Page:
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Archive for the ‘wait… what?’ Category

I had the privilege (no pun intended) of participating in the Art-a-Hack program via ThoughtWorks this past couple of months. Art-a-Hack is a creative space for artists and hackers to get together for 4 Mondays in June and work together on projects that involve art, tech and hacking. There’s no funding involved, just encouragement, support, and a physical place to help you carve out some time out for discovery and exploration.

I was paired up by the organizers with two others (Dmytri and Juan), and we embarked on a project. I had earlier submitted an idea of the core issues that I wanted to explore, and we mind-melded really well to come up with a plan to create something around them.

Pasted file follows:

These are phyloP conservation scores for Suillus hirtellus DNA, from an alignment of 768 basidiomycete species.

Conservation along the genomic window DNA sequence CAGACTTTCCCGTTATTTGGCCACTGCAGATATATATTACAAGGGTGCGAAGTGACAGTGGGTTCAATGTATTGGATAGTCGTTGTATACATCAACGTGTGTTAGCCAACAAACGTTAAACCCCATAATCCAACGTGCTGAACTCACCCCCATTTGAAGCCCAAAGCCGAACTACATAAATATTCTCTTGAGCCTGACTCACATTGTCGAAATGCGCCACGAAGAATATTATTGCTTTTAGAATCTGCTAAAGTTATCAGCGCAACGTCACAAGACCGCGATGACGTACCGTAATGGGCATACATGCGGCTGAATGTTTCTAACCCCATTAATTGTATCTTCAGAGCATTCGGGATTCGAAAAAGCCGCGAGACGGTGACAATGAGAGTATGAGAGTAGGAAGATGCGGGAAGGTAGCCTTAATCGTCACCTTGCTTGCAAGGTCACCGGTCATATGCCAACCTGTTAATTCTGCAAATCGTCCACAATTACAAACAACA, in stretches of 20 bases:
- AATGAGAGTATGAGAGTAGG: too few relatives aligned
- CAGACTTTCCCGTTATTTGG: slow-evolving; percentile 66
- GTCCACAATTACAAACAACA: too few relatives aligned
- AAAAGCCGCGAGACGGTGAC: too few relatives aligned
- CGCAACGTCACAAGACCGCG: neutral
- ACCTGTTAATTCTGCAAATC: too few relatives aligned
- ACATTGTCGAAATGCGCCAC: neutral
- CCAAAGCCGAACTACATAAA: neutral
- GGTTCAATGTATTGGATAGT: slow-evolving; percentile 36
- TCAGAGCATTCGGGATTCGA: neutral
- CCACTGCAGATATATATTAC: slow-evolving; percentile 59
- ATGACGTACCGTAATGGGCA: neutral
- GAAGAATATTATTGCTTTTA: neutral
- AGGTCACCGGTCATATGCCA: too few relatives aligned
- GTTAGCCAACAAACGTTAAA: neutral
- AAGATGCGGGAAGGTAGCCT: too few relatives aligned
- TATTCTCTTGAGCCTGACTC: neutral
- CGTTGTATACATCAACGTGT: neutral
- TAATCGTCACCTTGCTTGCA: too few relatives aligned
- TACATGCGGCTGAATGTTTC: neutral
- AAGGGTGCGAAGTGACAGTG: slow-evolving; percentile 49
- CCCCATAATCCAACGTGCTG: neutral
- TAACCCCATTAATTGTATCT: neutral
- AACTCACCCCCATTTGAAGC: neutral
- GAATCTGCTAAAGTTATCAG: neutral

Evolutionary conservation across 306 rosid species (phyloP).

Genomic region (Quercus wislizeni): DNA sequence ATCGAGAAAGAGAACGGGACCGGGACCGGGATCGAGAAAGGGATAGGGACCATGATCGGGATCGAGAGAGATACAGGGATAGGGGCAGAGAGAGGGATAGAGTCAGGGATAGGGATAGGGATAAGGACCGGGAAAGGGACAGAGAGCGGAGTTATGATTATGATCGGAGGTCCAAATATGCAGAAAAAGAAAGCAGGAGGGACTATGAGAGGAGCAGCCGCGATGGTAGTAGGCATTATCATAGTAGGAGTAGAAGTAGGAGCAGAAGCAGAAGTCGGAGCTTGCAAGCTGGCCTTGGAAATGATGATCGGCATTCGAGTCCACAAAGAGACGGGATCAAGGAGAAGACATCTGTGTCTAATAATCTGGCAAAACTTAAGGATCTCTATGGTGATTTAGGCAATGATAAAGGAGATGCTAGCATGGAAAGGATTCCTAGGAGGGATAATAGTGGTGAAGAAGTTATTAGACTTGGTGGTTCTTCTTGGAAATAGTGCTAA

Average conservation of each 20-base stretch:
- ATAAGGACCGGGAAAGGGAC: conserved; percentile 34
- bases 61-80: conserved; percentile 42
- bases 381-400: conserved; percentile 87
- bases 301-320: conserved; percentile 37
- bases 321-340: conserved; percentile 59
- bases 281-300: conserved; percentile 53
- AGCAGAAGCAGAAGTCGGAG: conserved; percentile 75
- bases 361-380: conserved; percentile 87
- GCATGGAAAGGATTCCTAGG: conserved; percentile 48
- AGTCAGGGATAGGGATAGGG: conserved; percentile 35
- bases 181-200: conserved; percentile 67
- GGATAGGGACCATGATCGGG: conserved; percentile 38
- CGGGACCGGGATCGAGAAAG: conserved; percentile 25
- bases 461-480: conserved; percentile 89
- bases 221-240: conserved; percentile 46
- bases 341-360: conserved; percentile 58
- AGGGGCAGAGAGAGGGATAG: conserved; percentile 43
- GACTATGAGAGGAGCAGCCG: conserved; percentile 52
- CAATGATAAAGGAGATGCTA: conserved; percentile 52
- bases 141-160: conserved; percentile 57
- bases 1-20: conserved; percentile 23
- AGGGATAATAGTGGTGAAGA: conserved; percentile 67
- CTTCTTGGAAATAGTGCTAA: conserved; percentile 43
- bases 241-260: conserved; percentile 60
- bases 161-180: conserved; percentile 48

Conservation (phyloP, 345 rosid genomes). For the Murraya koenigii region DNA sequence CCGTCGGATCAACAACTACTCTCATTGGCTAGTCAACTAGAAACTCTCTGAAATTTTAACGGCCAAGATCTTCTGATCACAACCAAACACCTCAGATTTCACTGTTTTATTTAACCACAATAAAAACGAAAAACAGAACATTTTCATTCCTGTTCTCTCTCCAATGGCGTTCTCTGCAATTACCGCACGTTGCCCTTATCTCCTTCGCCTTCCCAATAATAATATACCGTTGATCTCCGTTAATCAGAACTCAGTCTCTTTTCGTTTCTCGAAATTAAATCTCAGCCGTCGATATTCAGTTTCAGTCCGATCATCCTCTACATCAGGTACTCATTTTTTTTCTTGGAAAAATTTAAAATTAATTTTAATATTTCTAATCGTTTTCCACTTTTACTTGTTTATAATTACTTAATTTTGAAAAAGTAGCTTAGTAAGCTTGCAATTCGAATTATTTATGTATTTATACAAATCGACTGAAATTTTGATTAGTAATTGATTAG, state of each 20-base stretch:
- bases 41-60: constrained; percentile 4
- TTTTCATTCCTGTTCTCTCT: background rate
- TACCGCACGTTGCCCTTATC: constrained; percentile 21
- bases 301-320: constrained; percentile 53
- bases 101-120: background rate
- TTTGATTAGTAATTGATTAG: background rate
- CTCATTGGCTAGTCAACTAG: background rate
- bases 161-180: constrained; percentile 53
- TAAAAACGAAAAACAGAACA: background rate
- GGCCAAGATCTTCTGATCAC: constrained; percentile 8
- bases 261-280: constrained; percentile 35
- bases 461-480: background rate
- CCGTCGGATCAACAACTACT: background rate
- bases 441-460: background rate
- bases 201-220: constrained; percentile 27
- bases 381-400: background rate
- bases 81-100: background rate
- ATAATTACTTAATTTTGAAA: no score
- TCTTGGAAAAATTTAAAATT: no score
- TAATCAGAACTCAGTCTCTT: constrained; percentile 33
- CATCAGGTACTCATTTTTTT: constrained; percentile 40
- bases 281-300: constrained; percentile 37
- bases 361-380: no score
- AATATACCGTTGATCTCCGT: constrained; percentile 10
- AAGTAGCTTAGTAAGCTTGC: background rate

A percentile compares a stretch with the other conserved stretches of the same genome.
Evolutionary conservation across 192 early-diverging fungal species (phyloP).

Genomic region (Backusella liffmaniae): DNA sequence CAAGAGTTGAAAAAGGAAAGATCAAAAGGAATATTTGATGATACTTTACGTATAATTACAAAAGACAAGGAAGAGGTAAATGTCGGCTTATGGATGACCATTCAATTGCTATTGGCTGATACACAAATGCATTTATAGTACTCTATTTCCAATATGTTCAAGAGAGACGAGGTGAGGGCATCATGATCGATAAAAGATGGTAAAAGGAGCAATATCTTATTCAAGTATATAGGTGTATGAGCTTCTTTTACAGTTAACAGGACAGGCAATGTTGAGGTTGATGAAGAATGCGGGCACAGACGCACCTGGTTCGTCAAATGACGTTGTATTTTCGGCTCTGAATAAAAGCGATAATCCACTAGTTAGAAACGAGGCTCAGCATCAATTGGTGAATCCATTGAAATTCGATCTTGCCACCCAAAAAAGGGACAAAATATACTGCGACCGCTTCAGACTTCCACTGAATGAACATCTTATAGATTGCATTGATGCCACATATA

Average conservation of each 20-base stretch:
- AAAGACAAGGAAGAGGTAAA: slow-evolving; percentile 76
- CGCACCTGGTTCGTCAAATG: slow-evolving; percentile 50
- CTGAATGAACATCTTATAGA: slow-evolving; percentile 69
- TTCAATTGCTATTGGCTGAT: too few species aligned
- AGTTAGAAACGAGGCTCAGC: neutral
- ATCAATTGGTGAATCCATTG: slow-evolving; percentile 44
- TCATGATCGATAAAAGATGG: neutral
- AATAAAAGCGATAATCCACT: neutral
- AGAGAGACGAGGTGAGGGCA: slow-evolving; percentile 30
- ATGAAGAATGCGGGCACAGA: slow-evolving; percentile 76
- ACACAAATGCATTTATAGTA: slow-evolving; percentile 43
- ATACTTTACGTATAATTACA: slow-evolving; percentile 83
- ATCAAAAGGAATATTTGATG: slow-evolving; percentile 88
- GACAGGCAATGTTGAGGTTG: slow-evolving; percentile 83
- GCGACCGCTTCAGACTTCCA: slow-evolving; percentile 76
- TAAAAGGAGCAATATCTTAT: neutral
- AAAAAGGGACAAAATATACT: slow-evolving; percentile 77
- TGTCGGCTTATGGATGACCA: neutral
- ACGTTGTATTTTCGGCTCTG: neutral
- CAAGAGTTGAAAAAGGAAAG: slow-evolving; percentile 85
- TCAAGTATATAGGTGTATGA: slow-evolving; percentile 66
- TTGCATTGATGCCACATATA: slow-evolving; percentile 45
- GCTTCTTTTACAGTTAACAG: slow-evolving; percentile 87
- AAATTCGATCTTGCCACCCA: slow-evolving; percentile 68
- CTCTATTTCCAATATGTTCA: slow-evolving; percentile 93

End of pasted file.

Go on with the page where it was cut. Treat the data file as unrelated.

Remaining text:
Here is our press release with links to the final product – WhiteSave.me. You can read our Artist Statement here and follow us on Twitter @whitesave.me. Feedback welcome, and please share if you think it’s worth sharing. Needless to say full responsibility for the project falls with the team, and it does not represent the views of any past, present or future employers or colleagues.

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Announcing WhiteSave.me

WhiteSave.me is a revolutionary new platform that enables White Saviors to deliver privilege to non-Whites whenever and wherever they need it with the simple tap of a finger.

Today’s White guy is increasingly told “check your privilege.” He often asks himself “What am I supposed to do about my privilege? It’s not my fault I was born white! And really, I’m not a bad person!”